For a=2, we analyzed the heat conduction and thermoelastic problem using MWLS method. Temperature field distribution, x-displacement, and y-displacement are plotted in Figures 5, 6, and 7, respectively. Figure 5 indicates that the maximum temperature 425.6K is higher than the homogeneous material of Figure 2(a), in the Cartesian coordinates () of the beam. Figures 6 and 7 show that when subjected to temperature rise, the beam expands and the maximum y-displacement is located at the top middle of the beam. Then we do heat conduction analysis in different material distribution in different heat source; the result is listed in Table 4. From Table 4, we can know that the maximum temperature of FGM model is higher than that of the fully metal model. Moreover, as the volume fraction index is increased, the maximum temperature increases. This is because for FGMs, when the volume fraction index is increased, the contained quantity of ceramic increases. Finally, to make a comparison, we do thermoelastic analysis and obtain thermal stresses in the neutral axis of the beam among a=0, a=2, and a=3, as shown in Figure 8. In Figures 8(a) and 8(c), the volume fraction of Al is gradually decreased from a=0 to a=3, the *σ*x and *σ*y stresses are in an upward trend. The maximum thermal stress always occurred in the vicinity of neutral axis of the beam from Figures 8(a), 8(c), and 8(d). The results also agreed well with the presented elasticity solutions of [26].

**(a)**

**(b)**

**(c)**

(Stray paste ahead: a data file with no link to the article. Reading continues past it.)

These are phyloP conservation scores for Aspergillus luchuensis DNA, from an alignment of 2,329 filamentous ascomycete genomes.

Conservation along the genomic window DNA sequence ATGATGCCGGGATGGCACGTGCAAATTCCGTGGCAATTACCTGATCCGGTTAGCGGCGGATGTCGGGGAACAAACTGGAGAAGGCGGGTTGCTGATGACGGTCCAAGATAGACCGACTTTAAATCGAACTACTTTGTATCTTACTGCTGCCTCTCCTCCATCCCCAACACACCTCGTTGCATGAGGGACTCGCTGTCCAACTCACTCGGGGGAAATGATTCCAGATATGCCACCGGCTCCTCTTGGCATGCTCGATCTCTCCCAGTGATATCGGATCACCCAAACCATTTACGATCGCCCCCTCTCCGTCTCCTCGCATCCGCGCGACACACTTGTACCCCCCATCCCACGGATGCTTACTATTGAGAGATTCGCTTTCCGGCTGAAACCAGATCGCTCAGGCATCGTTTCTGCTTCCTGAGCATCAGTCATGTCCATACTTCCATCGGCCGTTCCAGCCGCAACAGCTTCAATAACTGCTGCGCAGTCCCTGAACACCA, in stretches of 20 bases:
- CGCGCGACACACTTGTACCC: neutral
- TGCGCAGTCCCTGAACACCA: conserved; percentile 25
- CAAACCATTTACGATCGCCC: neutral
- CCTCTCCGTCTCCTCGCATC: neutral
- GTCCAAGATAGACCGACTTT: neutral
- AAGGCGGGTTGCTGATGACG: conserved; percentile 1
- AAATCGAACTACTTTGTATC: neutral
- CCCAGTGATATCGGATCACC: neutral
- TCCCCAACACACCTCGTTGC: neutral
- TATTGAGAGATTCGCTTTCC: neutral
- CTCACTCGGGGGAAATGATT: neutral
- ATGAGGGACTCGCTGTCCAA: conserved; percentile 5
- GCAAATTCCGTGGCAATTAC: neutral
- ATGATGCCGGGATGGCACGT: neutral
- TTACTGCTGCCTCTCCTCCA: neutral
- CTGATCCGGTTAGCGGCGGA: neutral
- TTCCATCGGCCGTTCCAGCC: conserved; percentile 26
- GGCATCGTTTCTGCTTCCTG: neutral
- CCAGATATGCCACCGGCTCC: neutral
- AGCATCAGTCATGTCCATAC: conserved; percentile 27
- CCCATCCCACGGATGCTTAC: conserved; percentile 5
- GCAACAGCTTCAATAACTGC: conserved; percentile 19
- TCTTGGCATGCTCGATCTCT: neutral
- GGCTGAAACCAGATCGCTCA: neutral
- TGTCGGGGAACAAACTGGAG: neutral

**(d)**

#### 4. Conclusion

In this paper, a novel thermoelastic analysis of FGM beam based on MWLS method was presented. We do thermoelastic and heat conduction analysis aimed at a clamped-clamped thick beam which is subjected with interior heat source. The FGM beam is assumed to be given by a simple power law distribution. Material properties of the FGM beam are obtained by Mori-Tanaka method. Through being compared with analytical solution and the commercial software of COMSOL Multiphysics, the effectiveness and accuracy are verified. We also listed the comparison of thermal stresses with the variation of power law index. The present method of analysis will be also useful in the design and optimization of FGM objects.

#### Nomenclature

Coefficient | |

Matrices of computation | |

: | Radius of the circular support domain |

: | The nodal parameter of the field variable at node |

Node indices | |

Thermal conductivity | |

Number of neighbor points | |

Number of nodes | |

Outward surface normal | |

Shape functions | |

Number of interior nodes in the boundary and | |

Basis function | |

Heat source | |

: | Components of the Cauchy stress tensor |

: | Complementary parts of the boundary |

Stiffness matrix | |

Young’s modulus | |

Coefficient of thermal expansion | |

Volume fraction | |

Temperature | |

: | Ambient temperature |

The heat transfer coefficient | |

: | The moving least-square approximation function |

: | The positions of the nodes |

Fixed domain | |

Closed boundary of | |

: | Dirichlet boundary |

: | Neumann boundary |

: | Mixed boundary |

: | Weight functions |

Normal heat flux | |

: | Given traction on |

: | Displacement components |

Displacement of x, y | |

Infinitesimal strain vector | |

Poisson’s ratio | |

Shear modulus | |

Bulk modulus. |

#### Data Availability

The data used to support the findings of this study are included within the article.

#### Conflicts of Interest

The authors declare that they have no conflicts of interest.

#### Acknowledgments

The work described in this paper was supported by a grant from the National Natural Science Foundation of China (Projects No. 51505131, U1504106) and Program for Innovative Research Team (No. T2017-3) of Henan Polytechnic University. The correlative members of the projects are hereby acknowledged.